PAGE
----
To commemorate the 40th anniversary of man’s landing on the moon, you can buy yourself a little piece of space history. On July 16, the auction house Bonhams is conducting an auction of lunar memorabilia. The sale includes a number of items that the Apollo 11 mission crew carried onto the moon’s surface on the history-making trip. Lunar dust still covers some of the lots.

Included are the checklists that the astronauts used as they proceeded through the landing (estimated price: $125,000-$175,000), flight plans, star charts, models, specimen collection cases, and more. It includes items from the collection of spacecraft engineer Dr. Maxime Faget, and many pieces used and autographed by Buzz Aldrin, the second man on the moon.

Since the Apollo astronauts were unable to get life insurance, they prepared for their loved ones’ welfare by autographing and postmarking postal covers, which could be sold by the families in case of disaster, to provide some financial support. These covers are also up for auction.

Check out the gallery for a closer look at what’s available

Lunar Module Landing Sequence

This sheet, which was carried on the mission by Buzz Aldrin and Neil Armstrong, documents step-by-step how to land a lander module on the moon.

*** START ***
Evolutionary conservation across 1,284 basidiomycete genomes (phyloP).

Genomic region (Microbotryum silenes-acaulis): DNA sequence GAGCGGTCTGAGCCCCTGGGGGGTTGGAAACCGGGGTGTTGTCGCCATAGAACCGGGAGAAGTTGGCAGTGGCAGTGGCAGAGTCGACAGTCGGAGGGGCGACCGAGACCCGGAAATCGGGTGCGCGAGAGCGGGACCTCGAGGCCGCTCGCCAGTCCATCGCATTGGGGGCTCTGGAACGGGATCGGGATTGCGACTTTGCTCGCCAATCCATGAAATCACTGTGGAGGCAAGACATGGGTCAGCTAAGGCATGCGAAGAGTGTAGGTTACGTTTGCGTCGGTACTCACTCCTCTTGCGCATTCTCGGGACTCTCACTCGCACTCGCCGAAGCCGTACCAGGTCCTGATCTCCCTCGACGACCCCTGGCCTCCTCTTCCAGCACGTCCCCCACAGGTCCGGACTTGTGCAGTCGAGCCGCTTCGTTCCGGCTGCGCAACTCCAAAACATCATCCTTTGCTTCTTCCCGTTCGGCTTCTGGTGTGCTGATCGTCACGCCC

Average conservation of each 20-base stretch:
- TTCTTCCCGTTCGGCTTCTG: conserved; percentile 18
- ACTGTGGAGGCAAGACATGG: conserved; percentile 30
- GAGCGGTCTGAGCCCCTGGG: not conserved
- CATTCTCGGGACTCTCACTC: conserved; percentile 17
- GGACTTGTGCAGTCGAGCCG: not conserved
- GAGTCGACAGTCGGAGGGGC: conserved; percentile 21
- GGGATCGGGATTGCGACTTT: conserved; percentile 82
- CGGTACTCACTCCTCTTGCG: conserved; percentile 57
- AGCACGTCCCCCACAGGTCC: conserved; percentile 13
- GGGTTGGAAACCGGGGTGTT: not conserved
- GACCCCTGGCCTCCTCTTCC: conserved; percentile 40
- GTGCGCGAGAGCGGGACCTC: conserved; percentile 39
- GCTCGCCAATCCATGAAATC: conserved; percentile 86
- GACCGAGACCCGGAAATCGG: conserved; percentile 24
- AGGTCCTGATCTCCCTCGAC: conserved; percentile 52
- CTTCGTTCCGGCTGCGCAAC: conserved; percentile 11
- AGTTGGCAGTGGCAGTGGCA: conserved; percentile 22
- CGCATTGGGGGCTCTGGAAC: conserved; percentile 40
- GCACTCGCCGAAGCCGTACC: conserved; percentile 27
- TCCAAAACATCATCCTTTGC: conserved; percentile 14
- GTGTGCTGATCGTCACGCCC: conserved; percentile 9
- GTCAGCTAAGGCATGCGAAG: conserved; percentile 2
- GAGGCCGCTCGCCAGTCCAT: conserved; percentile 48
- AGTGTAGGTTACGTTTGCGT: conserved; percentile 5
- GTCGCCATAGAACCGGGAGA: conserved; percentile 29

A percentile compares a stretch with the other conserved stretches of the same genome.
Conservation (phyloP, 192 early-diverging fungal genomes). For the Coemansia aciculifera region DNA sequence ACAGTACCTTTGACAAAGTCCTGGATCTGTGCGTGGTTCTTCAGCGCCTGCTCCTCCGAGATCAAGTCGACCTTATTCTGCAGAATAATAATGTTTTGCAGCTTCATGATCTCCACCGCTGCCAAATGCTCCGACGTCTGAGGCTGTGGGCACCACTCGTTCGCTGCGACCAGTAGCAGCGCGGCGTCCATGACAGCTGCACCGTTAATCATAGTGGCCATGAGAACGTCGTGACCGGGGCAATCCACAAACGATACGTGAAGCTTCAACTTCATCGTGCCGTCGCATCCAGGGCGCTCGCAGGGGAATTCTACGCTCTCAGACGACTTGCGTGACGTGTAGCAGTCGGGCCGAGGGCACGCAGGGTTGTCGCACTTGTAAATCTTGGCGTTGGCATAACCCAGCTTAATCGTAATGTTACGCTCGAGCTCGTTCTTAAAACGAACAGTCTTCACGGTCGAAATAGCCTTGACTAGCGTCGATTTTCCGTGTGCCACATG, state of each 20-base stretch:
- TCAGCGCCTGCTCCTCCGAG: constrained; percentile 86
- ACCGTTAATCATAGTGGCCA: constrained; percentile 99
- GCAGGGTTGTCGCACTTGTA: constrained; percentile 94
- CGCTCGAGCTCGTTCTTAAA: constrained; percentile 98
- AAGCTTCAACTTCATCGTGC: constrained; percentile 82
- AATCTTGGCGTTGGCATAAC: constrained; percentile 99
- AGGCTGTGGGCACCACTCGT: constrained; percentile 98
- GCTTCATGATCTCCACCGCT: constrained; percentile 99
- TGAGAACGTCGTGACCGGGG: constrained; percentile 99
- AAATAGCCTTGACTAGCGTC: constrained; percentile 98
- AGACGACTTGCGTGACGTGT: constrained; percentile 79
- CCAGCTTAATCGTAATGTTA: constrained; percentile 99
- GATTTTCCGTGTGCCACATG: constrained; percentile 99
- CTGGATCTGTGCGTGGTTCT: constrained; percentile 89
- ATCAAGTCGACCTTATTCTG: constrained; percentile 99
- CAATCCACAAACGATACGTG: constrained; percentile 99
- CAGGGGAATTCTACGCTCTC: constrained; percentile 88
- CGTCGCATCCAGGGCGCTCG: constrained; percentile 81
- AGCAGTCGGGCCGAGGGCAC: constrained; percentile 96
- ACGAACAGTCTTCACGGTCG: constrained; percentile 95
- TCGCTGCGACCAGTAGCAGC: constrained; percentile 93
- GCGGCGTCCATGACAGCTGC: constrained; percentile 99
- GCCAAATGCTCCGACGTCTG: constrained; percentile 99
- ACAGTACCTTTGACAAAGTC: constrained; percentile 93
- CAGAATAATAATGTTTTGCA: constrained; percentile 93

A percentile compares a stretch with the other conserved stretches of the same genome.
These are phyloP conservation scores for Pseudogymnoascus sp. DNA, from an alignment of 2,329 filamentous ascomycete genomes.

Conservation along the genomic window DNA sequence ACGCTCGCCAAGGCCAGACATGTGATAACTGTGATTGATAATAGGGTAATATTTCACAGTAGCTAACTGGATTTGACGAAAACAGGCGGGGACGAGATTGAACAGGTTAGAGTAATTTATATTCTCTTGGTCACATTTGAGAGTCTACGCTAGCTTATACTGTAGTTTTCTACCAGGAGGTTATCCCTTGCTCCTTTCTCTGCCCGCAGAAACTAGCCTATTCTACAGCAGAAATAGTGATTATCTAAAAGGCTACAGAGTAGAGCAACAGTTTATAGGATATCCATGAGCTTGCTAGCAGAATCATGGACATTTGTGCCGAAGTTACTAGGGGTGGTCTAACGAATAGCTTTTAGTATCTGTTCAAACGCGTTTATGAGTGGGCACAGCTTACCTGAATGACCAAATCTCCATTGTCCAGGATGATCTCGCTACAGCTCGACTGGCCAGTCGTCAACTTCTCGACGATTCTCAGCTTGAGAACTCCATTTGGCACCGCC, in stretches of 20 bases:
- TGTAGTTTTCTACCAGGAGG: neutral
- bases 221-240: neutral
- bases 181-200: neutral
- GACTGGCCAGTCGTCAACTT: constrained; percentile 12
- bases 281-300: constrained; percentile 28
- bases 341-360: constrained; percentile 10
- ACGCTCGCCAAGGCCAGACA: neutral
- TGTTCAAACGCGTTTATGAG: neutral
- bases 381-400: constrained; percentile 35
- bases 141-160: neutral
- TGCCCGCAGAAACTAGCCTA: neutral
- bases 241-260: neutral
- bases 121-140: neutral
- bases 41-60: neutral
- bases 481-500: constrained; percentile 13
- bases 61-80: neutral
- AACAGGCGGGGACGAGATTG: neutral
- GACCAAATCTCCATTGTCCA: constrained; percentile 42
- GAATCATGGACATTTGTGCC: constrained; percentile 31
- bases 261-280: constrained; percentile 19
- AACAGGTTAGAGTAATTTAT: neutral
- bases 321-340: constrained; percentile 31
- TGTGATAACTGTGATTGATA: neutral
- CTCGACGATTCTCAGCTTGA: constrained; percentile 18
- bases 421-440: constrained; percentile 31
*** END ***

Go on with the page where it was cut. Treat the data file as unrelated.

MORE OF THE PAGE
Page Two of Landing Sequence

Cuff Checklist

This 29-page checklist, mounted on a metal wristband, was worn by astronaut Charles Duff during the Apollo 16 lunar surface exploration.

Inside the Cuff Checklist

Lunar humor.

Flight Plan

This is the flight plan covering the period of the television broadcast during the Apollo 11 mission. It indicates the roll, pitch, and yaw orientation to place the command module Columbia’s antennas in the correct angle for the broadcast.

Film Magazine Bag

This bag, made of fireproof silica Beta cloth, was carried to the lunar surface by the Apollo 15 crew. The straps are grimy with moon dust.

Space Brush

Used on the lunar surface by the Apollo 14 mission crew, to brush moon dust, kicked up by the wheels of the Modularized Equipment Transporter, off camera lenses.

Mercury 7 Model

This steel and plastic model of the Mercury spacecraft is identical to the one shown at the first public announcement, in 1959, of the pilots selected for Project Mercury.

Sample Return Bag

Lunar rocks were placed in an aluminum box for return to Earth; this Beta cloth cover went over the box, to contain the dust and any stowaways.

Snoopy Astronaut

This toy was produced in China in 1969 to celebrate the Apollo X manned flight mission.

Star Chart

This is the chart that Buzz Aldrin and Neil Armstrong used to determine their location on July 20, 1969, just after they made the first lunar landing.